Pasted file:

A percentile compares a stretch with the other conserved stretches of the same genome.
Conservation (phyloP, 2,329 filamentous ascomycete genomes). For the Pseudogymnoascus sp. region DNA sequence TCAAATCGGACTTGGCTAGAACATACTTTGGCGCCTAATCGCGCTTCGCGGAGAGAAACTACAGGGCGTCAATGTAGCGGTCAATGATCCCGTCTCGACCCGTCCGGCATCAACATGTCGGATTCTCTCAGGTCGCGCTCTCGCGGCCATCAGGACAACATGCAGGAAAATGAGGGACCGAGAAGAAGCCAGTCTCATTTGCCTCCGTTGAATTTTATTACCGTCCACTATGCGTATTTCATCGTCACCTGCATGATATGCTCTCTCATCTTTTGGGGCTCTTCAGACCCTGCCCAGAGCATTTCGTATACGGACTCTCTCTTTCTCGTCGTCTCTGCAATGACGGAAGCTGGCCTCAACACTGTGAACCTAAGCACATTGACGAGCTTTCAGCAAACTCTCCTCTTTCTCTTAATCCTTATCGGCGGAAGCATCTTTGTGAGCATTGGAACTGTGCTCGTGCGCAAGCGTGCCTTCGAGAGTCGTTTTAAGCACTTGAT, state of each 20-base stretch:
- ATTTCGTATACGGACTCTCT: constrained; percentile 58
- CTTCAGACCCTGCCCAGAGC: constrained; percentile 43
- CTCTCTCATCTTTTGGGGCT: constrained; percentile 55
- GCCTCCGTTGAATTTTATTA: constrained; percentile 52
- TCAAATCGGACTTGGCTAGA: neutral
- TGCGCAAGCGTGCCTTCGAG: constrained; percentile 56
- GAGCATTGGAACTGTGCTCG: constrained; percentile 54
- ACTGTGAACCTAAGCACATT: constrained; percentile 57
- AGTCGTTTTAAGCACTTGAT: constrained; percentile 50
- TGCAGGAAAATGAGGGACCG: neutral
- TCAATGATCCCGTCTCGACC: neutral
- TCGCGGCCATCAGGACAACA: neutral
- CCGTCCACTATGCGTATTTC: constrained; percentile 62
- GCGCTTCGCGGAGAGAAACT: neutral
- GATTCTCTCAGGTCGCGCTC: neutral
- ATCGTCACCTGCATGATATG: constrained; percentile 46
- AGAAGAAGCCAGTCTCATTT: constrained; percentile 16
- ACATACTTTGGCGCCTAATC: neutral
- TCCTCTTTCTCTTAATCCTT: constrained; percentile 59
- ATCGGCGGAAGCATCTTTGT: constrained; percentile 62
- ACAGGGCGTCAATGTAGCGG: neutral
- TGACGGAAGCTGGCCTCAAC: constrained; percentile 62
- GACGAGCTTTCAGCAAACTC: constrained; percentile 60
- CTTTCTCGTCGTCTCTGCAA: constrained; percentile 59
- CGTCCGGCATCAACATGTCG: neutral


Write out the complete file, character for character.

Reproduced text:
A percentile compares a stretch with the other conserved stretches of the same genome.
Conservation (phyloP, 2,329 filamentous ascomycete genomes). For the Pseudogymnoascus sp. region DNA sequence TCAAATCGGACTTGGCTAGAACATACTTTGGCGCCTAATCGCGCTTCGCGGAGAGAAACTACAGGGCGTCAATGTAGCGGTCAATGATCCCGTCTCGACCCGTCCGGCATCAACATGTCGGATTCTCTCAGGTCGCGCTCTCGCGGCCATCAGGACAACATGCAGGAAAATGAGGGACCGAGAAGAAGCCAGTCTCATTTGCCTCCGTTGAATTTTATTACCGTCCACTATGCGTATTTCATCGTCACCTGCATGATATGCTCTCTCATCTTTTGGGGCTCTTCAGACCCTGCCCAGAGCATTTCGTATACGGACTCTCTCTTTCTCGTCGTCTCTGCAATGACGGAAGCTGGCCTCAACACTGTGAACCTAAGCACATTGACGAGCTTTCAGCAAACTCTCCTCTTTCTCTTAATCCTTATCGGCGGAAGCATCTTTGTGAGCATTGGAACTGTGCTCGTGCGCAAGCGTGCCTTCGAGAGTCGTTTTAAGCACTTGAT, state of each 20-base stretch:
- ATTTCGTATACGGACTCTCT: constrained; percentile 58
- CTTCAGACCCTGCCCAGAGC: constrained; percentile 43
- CTCTCTCATCTTTTGGGGCT: constrained; percentile 55
- GCCTCCGTTGAATTTTATTA: constrained; percentile 52
- TCAAATCGGACTTGGCTAGA: neutral
- TGCGCAAGCGTGCCTTCGAG: constrained; percentile 56
- GAGCATTGGAACTGTGCTCG: constrained; percentile 54
- ACTGTGAACCTAAGCACATT: constrained; percentile 57
- AGTCGTTTTAAGCACTTGAT: constrained; percentile 50
- TGCAGGAAAATGAGGGACCG: neutral
- TCAATGATCCCGTCTCGACC: neutral
- TCGCGGCCATCAGGACAACA: neutral
- CCGTCCACTATGCGTATTTC: constrained; percentile 62
- GCGCTTCGCGGAGAGAAACT: neutral
- GATTCTCTCAGGTCGCGCTC: neutral
- ATCGTCACCTGCATGATATG: constrained; percentile 46
- AGAAGAAGCCAGTCTCATTT: constrained; percentile 16
- ACATACTTTGGCGCCTAATC: neutral
- TCCTCTTTCTCTTAATCCTT: constrained; percentile 59
- ATCGGCGGAAGCATCTTTGT: constrained; percentile 62
- ACAGGGCGTCAATGTAGCGG: neutral
- TGACGGAAGCTGGCCTCAAC: constrained; percentile 62
- GACGAGCTTTCAGCAAACTC: constrained; percentile 60
- CTTTCTCGTCGTCTCTGCAA: constrained; percentile 59
- CGTCCGGCATCAACATGTCG: neutral